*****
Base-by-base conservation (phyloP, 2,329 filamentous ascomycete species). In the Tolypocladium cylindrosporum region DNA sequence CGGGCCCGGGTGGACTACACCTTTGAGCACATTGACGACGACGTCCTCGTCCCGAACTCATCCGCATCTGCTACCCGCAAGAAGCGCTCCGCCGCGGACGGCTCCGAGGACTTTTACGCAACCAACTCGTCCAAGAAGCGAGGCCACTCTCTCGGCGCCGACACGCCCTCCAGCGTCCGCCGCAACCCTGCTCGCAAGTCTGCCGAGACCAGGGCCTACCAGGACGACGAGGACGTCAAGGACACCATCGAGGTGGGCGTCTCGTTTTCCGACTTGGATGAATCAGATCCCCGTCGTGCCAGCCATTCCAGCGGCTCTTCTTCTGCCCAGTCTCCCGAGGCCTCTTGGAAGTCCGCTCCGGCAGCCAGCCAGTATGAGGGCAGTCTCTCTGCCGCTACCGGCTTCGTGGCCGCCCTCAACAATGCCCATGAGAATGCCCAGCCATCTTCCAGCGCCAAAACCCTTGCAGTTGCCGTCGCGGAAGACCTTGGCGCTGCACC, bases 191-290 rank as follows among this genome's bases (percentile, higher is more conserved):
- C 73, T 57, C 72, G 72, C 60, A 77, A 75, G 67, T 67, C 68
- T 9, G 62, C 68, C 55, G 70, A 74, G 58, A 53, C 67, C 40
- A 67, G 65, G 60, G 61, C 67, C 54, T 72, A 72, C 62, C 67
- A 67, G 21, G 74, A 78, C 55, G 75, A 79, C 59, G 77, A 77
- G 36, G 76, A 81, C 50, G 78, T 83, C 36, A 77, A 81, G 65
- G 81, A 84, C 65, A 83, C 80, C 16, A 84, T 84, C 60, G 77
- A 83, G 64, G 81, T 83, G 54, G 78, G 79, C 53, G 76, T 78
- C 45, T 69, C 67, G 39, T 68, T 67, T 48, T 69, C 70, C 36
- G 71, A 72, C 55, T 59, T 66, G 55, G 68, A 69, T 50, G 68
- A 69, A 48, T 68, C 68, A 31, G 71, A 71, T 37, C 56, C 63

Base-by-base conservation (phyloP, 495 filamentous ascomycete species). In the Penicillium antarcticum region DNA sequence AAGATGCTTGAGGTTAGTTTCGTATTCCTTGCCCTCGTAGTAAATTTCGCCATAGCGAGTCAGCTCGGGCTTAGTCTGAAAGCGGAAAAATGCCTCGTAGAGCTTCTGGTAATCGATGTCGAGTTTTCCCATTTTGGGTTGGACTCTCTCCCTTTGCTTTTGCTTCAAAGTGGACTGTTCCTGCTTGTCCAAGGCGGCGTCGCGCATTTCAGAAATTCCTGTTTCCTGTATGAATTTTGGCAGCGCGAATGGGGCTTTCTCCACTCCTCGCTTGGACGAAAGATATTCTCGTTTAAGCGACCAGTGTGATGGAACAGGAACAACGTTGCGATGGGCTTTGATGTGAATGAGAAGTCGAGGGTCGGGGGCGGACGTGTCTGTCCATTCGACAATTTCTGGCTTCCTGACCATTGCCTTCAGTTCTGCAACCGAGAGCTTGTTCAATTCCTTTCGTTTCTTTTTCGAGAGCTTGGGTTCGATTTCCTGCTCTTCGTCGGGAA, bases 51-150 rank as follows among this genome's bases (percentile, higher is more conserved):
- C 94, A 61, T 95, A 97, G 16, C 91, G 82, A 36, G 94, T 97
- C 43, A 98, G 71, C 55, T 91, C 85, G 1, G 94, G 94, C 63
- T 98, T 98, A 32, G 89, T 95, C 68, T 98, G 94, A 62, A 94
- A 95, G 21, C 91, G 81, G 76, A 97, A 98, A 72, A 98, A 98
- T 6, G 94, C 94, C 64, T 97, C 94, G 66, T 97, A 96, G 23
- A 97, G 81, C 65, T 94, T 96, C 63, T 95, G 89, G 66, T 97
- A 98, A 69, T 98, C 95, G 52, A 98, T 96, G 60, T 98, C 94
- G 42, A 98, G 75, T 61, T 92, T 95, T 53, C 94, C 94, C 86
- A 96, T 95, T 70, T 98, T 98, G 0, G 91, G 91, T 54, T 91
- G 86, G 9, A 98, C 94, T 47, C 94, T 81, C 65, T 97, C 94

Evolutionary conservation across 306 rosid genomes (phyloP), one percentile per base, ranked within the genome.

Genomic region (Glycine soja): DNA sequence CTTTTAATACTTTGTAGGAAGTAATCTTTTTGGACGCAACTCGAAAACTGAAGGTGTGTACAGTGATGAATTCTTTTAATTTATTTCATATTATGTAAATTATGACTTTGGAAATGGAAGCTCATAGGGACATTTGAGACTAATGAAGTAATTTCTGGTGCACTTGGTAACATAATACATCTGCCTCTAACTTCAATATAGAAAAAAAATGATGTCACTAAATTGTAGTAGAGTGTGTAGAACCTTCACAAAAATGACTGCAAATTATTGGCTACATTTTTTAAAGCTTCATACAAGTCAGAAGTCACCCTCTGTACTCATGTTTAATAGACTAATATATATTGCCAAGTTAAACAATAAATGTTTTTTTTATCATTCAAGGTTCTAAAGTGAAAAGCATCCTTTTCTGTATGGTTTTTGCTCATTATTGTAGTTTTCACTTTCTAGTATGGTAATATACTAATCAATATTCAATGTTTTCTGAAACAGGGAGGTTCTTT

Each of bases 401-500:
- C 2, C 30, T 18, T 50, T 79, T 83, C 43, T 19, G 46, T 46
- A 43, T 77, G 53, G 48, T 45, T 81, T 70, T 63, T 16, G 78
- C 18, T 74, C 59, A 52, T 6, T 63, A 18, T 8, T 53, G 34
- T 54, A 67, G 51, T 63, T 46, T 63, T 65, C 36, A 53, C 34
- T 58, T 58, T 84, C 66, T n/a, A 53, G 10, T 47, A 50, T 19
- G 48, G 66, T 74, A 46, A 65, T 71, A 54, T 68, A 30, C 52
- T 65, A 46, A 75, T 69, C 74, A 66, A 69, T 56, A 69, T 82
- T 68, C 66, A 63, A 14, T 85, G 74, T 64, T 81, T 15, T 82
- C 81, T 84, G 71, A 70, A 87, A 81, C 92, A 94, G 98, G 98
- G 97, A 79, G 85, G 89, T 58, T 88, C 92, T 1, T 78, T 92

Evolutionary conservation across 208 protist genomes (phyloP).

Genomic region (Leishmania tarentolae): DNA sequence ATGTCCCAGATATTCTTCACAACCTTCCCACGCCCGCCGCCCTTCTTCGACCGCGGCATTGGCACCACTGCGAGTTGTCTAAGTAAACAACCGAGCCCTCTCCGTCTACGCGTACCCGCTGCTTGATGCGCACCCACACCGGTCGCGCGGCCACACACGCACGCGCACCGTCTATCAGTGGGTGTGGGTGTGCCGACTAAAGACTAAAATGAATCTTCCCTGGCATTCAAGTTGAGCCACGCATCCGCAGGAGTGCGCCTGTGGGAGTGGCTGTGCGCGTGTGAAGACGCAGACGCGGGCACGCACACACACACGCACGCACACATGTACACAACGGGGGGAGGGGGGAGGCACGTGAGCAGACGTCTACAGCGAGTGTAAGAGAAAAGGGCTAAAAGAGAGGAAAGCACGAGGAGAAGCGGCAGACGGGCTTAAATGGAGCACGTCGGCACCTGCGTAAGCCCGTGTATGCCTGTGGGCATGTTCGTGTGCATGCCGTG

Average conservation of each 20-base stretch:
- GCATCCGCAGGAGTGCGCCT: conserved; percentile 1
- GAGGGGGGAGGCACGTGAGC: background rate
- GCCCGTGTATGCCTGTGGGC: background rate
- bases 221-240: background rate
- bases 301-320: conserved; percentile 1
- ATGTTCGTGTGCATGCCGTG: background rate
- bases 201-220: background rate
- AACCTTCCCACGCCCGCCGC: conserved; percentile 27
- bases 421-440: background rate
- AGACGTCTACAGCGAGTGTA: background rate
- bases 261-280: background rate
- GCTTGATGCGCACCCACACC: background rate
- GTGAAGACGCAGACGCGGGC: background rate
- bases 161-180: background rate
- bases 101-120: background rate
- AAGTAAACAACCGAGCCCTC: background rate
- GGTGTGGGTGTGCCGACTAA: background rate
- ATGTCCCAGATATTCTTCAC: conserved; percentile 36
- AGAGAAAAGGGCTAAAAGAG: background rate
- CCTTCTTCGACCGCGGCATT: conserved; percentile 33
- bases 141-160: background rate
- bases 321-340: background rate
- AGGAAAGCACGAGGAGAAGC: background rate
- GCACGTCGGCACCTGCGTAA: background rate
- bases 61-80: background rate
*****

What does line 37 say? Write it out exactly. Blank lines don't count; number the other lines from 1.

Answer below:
Genomic region (Leishmania tarentolae): DNA sequence ATGTCCCAGATATTCTTCACAACCTTCCCACGCCCGCCGCCCTTCTTCGACCGCGGCATTGGCACCACTGCGAGTTGTCTAAGTAAACAACCGAGCCCTCTCCGTCTACGCGTACCCGCTGCTTGATGCGCACCCACACCGGTCGCGCGGCCACACACGCACGCGCACCGTCTATCAGTGGGTGTGGGTGTGCCGACTAAAGACTAAAATGAATCTTCCCTGGCATTCAAGTTGAGCCACGCATCCGCAGGAGTGCGCCTGTGGGAGTGGCTGTGCGCGTGTGAAGACGCAGACGCGGGCACGCACACACACACGCACGCACACATGTACACAACGGGGGGAGGGGGGAGGCACGTGAGCAGACGTCTACAGCGAGTGTAAGAGAAAAGGGCTAAAAGAGAGGAAAGCACGAGGAGAAGCGGCAGACGGGCTTAAATGGAGCACGTCGGCACCTGCGTAAGCCCGTGTATGCCTGTGGGCATGTTCGTGTGCATGCCGTG